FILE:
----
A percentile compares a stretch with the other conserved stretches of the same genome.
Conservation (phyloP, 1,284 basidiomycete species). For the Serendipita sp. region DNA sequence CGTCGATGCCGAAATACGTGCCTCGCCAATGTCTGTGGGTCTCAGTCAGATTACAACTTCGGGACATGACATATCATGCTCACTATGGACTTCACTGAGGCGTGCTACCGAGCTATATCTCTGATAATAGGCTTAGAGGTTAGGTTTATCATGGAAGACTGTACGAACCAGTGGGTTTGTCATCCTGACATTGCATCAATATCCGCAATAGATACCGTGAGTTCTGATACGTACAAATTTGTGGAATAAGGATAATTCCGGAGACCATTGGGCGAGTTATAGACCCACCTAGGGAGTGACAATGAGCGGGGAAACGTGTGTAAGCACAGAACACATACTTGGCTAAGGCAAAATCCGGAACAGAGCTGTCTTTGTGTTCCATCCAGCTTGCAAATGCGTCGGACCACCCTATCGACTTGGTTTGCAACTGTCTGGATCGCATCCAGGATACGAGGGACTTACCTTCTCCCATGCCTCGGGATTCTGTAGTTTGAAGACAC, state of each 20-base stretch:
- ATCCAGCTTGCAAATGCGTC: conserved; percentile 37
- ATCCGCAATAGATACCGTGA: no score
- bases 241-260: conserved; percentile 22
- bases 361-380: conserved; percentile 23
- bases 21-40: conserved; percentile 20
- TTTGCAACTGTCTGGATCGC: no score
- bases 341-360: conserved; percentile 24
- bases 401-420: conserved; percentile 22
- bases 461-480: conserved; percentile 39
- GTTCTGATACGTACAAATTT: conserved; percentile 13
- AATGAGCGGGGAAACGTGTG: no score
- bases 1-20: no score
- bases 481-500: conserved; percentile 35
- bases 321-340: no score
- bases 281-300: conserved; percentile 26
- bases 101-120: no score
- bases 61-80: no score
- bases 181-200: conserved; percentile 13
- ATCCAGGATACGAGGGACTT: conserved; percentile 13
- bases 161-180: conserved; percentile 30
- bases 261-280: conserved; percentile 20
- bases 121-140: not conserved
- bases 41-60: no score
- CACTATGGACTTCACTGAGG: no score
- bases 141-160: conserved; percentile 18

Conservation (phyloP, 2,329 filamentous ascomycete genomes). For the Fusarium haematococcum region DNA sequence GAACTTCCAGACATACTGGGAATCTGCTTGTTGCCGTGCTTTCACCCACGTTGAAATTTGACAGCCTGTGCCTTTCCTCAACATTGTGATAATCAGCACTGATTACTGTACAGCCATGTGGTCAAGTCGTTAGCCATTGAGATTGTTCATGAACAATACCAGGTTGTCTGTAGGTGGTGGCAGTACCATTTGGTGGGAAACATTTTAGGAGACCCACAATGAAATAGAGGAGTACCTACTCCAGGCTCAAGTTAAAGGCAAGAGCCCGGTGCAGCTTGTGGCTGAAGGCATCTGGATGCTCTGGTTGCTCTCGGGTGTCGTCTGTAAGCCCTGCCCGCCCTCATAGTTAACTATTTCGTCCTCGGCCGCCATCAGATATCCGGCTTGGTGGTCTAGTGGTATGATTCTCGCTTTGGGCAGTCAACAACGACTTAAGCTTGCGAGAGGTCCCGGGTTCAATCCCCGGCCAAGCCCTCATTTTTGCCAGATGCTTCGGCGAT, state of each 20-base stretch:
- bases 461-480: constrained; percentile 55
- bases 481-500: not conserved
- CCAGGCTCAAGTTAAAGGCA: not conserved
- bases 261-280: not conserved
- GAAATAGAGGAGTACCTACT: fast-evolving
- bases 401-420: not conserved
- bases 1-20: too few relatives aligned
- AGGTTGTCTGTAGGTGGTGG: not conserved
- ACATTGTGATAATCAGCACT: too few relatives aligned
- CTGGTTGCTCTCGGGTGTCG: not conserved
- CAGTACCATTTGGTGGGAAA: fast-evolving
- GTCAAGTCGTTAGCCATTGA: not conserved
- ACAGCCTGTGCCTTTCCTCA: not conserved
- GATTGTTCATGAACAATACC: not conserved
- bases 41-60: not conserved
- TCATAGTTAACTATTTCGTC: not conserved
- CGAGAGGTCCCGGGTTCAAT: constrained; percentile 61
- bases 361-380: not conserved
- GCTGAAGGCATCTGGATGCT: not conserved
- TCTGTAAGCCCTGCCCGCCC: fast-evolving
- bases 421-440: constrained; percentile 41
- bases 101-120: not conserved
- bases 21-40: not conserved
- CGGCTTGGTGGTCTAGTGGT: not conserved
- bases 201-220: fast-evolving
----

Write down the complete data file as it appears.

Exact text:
A percentile compares a stretch with the other conserved stretches of the same genome.
Conservation (phyloP, 1,284 basidiomycete species). For the Serendipita sp. region DNA sequence CGTCGATGCCGAAATACGTGCCTCGCCAATGTCTGTGGGTCTCAGTCAGATTACAACTTCGGGACATGACATATCATGCTCACTATGGACTTCACTGAGGCGTGCTACCGAGCTATATCTCTGATAATAGGCTTAGAGGTTAGGTTTATCATGGAAGACTGTACGAACCAGTGGGTTTGTCATCCTGACATTGCATCAATATCCGCAATAGATACCGTGAGTTCTGATACGTACAAATTTGTGGAATAAGGATAATTCCGGAGACCATTGGGCGAGTTATAGACCCACCTAGGGAGTGACAATGAGCGGGGAAACGTGTGTAAGCACAGAACACATACTTGGCTAAGGCAAAATCCGGAACAGAGCTGTCTTTGTGTTCCATCCAGCTTGCAAATGCGTCGGACCACCCTATCGACTTGGTTTGCAACTGTCTGGATCGCATCCAGGATACGAGGGACTTACCTTCTCCCATGCCTCGGGATTCTGTAGTTTGAAGACAC, state of each 20-base stretch:
- ATCCAGCTTGCAAATGCGTC: conserved; percentile 37
- ATCCGCAATAGATACCGTGA: no score
- bases 241-260: conserved; percentile 22
- bases 361-380: conserved; percentile 23
- bases 21-40: conserved; percentile 20
- TTTGCAACTGTCTGGATCGC: no score
- bases 341-360: conserved; percentile 24
- bases 401-420: conserved; percentile 22
- bases 461-480: conserved; percentile 39
- GTTCTGATACGTACAAATTT: conserved; percentile 13
- AATGAGCGGGGAAACGTGTG: no score
- bases 1-20: no score
- bases 481-500: conserved; percentile 35
- bases 321-340: no score
- bases 281-300: conserved; percentile 26
- bases 101-120: no score
- bases 61-80: no score
- bases 181-200: conserved; percentile 13
- ATCCAGGATACGAGGGACTT: conserved; percentile 13
- bases 161-180: conserved; percentile 30
- bases 261-280: conserved; percentile 20
- bases 121-140: not conserved
- bases 41-60: no score
- CACTATGGACTTCACTGAGG: no score
- bases 141-160: conserved; percentile 18

Conservation (phyloP, 2,329 filamentous ascomycete genomes). For the Fusarium haematococcum region DNA sequence GAACTTCCAGACATACTGGGAATCTGCTTGTTGCCGTGCTTTCACCCACGTTGAAATTTGACAGCCTGTGCCTTTCCTCAACATTGTGATAATCAGCACTGATTACTGTACAGCCATGTGGTCAAGTCGTTAGCCATTGAGATTGTTCATGAACAATACCAGGTTGTCTGTAGGTGGTGGCAGTACCATTTGGTGGGAAACATTTTAGGAGACCCACAATGAAATAGAGGAGTACCTACTCCAGGCTCAAGTTAAAGGCAAGAGCCCGGTGCAGCTTGTGGCTGAAGGCATCTGGATGCTCTGGTTGCTCTCGGGTGTCGTCTGTAAGCCCTGCCCGCCCTCATAGTTAACTATTTCGTCCTCGGCCGCCATCAGATATCCGGCTTGGTGGTCTAGTGGTATGATTCTCGCTTTGGGCAGTCAACAACGACTTAAGCTTGCGAGAGGTCCCGGGTTCAATCCCCGGCCAAGCCCTCATTTTTGCCAGATGCTTCGGCGAT, state of each 20-base stretch:
- bases 461-480: constrained; percentile 55
- bases 481-500: not conserved
- CCAGGCTCAAGTTAAAGGCA: not conserved
- bases 261-280: not conserved
- GAAATAGAGGAGTACCTACT: fast-evolving
- bases 401-420: not conserved
- bases 1-20: too few relatives aligned
- AGGTTGTCTGTAGGTGGTGG: not conserved
- ACATTGTGATAATCAGCACT: too few relatives aligned
- CTGGTTGCTCTCGGGTGTCG: not conserved
- CAGTACCATTTGGTGGGAAA: fast-evolving
- GTCAAGTCGTTAGCCATTGA: not conserved
- ACAGCCTGTGCCTTTCCTCA: not conserved
- GATTGTTCATGAACAATACC: not conserved
- bases 41-60: not conserved
- TCATAGTTAACTATTTCGTC: not conserved
- CGAGAGGTCCCGGGTTCAAT: constrained; percentile 61
- bases 361-380: not conserved
- GCTGAAGGCATCTGGATGCT: not conserved
- TCTGTAAGCCCTGCCCGCCC: fast-evolving
- bases 421-440: constrained; percentile 41
- bases 101-120: not conserved
- bases 21-40: not conserved
- CGGCTTGGTGGTCTAGTGGT: not conserved
- bases 201-220: fast-evolving